The primary advantage of a revocable trust is to avoid probate. Probate is a proceeding that occurs typically when an individual passes away. The probate process is something that can be long and costly, and so by having a revocable trust you can avoid the probate process in its entirety.
One of the disadvantages of a Trust are that Trusts are very difficult to understand. Historically, trusts used language that was specific to the legal field. For those that were not trust and estate lawyers, it was almost impossible to understand.
You can avoid probate by owning property as follows: Joint tenancy with right of survivorship. Property owned in joint tenancy automatically passes, without probate, to the surviving owner(s) when one owner dies. Tenancy by the entirety.
With that said, revocable trusts, irrevocable trusts, and asset protection trusts are among some of the most common types to consider. Not only that, but these trusts offer long-term benefits that can strengthen your estate plan and successfully protect your assets.
Put assets into a trust
If you place assets within a trust they will not form part of your estate on death and avoid inheritance tax.
Whose responsibility is it to get probate? If the person who died left a valid will, this will name one or more executors, and it is their responsibility to apply for probate. If there isn't a will, then inheritance rules called the rules of intestacy will determine whose responsibility it is to get probate.
Probate is not required to deal with the property but may be needed if the deceased's estate warrants it. Much will depend on what the deceased owned and what the beneficiaries intend to do with the property.
TOD Deeds Are Less Expensive and Less Complicated Than Living Trusts. A transfer on death deed is a simple document that identifies the owners of the real estate, the legal description of the real estate, and the beneficiaries who will inherit the property when the current owners die.
Probate is the legal process for dealing with the estate of someone who has died. An estate, in this case, relates to the money and property of the deceased. If the deceased left a will, they may have specified an executor or executors. These are people who are expected to “execute” the will.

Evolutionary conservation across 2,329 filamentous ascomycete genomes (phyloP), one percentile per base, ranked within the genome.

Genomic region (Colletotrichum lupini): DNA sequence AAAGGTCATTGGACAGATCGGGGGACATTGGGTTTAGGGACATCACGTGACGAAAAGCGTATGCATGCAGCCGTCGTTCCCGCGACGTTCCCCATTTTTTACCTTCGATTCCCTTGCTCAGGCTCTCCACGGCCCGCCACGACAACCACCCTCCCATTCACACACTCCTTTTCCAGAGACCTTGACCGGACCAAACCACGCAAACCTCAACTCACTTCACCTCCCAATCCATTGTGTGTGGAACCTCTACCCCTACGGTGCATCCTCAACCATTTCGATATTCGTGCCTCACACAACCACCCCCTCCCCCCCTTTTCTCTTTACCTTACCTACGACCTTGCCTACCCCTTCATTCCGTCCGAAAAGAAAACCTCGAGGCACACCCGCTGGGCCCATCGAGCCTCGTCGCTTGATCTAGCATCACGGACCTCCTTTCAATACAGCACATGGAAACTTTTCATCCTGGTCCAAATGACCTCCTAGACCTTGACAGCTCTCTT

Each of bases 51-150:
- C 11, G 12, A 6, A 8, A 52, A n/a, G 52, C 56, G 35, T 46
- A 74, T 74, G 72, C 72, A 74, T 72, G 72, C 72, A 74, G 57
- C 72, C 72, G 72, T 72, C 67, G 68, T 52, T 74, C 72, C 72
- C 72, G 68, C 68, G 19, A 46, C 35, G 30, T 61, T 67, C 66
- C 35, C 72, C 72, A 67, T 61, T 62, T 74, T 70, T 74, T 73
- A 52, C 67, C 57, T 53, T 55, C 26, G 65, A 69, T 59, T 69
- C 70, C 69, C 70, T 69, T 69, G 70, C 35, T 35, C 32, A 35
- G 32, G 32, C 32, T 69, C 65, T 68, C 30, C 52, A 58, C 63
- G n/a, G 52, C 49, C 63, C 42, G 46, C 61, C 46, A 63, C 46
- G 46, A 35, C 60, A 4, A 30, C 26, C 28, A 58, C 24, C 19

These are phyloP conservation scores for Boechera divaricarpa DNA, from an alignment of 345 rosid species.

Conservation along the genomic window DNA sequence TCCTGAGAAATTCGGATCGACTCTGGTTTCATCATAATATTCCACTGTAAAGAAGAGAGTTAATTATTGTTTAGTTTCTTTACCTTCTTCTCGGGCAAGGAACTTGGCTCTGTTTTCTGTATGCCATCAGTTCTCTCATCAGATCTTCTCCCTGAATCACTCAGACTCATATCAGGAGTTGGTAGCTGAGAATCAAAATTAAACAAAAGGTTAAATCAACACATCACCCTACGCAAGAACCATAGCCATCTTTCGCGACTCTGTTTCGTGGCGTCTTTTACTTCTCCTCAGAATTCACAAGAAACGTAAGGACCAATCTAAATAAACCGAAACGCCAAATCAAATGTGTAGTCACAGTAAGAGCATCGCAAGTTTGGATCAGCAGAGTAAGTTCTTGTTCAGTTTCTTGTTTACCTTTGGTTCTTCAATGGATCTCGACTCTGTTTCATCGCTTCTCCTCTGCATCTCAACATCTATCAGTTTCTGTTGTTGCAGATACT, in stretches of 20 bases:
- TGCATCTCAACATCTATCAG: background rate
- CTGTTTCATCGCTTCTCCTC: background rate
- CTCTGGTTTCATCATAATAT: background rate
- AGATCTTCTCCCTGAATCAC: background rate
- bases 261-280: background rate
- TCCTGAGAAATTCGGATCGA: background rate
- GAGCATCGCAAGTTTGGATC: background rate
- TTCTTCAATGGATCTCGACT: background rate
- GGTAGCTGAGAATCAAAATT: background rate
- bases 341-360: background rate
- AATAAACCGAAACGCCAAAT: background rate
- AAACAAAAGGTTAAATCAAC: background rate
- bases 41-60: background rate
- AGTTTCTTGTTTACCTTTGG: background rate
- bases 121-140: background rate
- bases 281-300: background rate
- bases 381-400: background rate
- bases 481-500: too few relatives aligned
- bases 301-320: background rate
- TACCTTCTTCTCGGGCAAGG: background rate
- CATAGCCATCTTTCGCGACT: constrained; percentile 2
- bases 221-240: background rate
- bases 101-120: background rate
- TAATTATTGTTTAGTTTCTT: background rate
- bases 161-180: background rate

Does a Will override a Trust? It's possible to create both a Will and a Trust, and in many cases, they'll complement each other. However, if there are any issues or conflicts between the two, the Trust will normally override the Will – not the other way around.
When Assets Go Through Probate. As the name suggests, probate assets must go through a court-supervised probate process after the owner dies, because probate is the only way to get the asset out of the deceased owner's name and into the names of the beneficiaries.
The advantages of placing your house in a trust include avoiding probate court, saving on estate taxes and possibly protecting your home from certain creditors. Disadvantages include the cost of creating the trust and the paperwork.
Does a trust file its own income tax return? Yes, if the trust is a simple trust or complex trust, the trustee must file a tax return for the trust (IRS Form 1041) if the trust has any taxable income (gross income less deductions is greater than $0), or gross income of $600 or more.
Trusts are established to provide legal protection for the trustor's assets, to make sure those assets are distributed according to the wishes of the trustor, and to save time, reduce paperwork and, in some cases, avoid or reduce inheritance or estate taxes.
Many banks have arrangements in place to help pay for funeral expenses from the deceased person's account (you should contact the bank to find out more). You may also need to get access for living expenses, at least until a social welfare payment is awarded.
For the person who dies, their share of the property passes to the surviving joint owner automatically on their death. If however the property is owned as tenants in common, then the deceased's share of the property will pass in accordance with their Will or under the rules of intestacy if they have not made a Will.
In an ownership trust, the trust property belongs to the trustees in their capacity as trustees. Now, in a bewind, if the beneficiary dies, the beneficiary has always been the owner of that property, and therefore the trust property will form part of that beneficiary's estate.
What happens if I don't apply for probate? If you don't apply for probate when it's needed, the deceased's assets can't be accessed or transferred to any of the beneficiaries. Probate gives a named person the legal authority to deal with the assets. Without this authority, they can't do anything with the assets.
The fact that you had power of attorney during someone's lifetime doesn't have any bearing on whether or not probate is needed after they die. Whether probate is needed will depend on what the person owned when they died owned.
Technically the answer to 'can you sell a house before probate' is yes, yes you can. Although you will need probate to exchange and complete, nothing is stopping you from listing your house on the market and accepting any offers, if you get them, before being given the Grant of Probate.
For all practical purposes, the trust is invisible to the Internal Revenue Service (IRS). As long as the assets are sold at fair market value, there will be no reportable gain, loss or gift tax assessed on the sale. There will also be no income tax on any payments paid to the grantor from a sale.
A Simple Trust is a trust which makes no distributions other than current income. The trust terms require all its income to be distributed currently and do not provide for charitable contributions.